Medical students studying nutrition head into the kitchen

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Thursday, May 24, 2018
Medical students studying nutrition head into the kitchen
Medical students studying nutrition head into the kitchen - Monica Malpass reports during Action News at 5pm on May 24, 2018.

WYNNEFIELD HEIGHTS (WPVI) -- We're all learning the importance of food in our health and more and more doctors are being asked for nutrition advice, so a local medical school is putting its doctors right into the kitchen.

Forget the TV reality shows.

This is Culinary Medicine, a pilot course at the Philadelphia College of Osteopathic Medicine.

Over 4 weeks, students get classroom lessons, case studies and assignments in nutrition.

"The grande - 69 grams of sugar!!!!" exclaims one student charting the added sugar in foods.

But each week, they also learn by cooking meals, under the direction of 2 doctors and school dining director Budd Cohen.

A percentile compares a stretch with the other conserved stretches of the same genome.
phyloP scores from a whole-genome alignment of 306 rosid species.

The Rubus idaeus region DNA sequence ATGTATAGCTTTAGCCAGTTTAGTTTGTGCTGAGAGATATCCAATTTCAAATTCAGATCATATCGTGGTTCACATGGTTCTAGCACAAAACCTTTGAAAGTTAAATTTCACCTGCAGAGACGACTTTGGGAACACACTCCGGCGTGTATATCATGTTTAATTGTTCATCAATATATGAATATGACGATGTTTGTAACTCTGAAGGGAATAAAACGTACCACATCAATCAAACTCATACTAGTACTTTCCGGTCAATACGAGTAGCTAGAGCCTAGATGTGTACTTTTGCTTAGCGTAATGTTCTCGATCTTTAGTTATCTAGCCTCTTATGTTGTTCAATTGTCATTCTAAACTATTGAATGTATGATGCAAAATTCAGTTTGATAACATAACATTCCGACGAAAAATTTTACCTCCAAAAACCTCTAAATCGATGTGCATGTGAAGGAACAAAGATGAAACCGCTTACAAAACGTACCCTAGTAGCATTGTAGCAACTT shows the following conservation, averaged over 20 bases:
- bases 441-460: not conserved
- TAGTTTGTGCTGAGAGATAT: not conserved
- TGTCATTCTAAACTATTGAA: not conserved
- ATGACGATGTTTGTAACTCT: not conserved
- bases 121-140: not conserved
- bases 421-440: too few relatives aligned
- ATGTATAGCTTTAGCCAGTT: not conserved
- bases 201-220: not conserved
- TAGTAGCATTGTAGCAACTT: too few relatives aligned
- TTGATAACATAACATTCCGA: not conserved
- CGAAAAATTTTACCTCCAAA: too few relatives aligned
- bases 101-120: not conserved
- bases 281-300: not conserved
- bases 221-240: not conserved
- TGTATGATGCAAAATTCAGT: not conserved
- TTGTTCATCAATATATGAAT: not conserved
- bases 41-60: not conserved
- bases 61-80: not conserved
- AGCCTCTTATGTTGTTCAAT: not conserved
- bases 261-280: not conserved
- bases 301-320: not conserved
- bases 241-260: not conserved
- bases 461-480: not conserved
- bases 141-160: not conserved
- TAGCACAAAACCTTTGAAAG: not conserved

The class is modeled on the successful Culinary Medicine program at Tulane University.

The goal is to help students better understand nutrition for future patients and for themselves.

"What goes in our mouths is very important to what happens later. The multiple chronic diseases, and cancers, and coronary artery disease, heart disease - have all been linked to diet.," says Dr. Joanne Kakathy-Monzo, the program's co-director.

"They can actually see and feel, and taste the food, and the nutrients that are healthy," adds fellow co-director Dr. Farzeneh Daghigh.

Each week's menu focuses on a major element, such as cancer prevention or anti-inflammatory foods.

The chef highlights nutritious items students might not be familiar with, and helps them see old stand-bys in a more nutritious and eye-appealing light.

"We can take something like chili - that is really like an All-American food, garnish it real nice, take out some of the heavy fats and proteins, and make it healthy," says Cohen.

He also teaches kitchen safety and skills.

"Easier cutting techniques - the onion, he cut like this, and then like that - already cubed," says first-year student Paulina Rudy.

Students say the food's nutritious - and downright delicious.

Says Rudy, "I'm definitely going to make some of these at home."

The first session is over, registration for the next course is already filled - and there's a waiting list.

So school officials are now looking for ways to expand the program.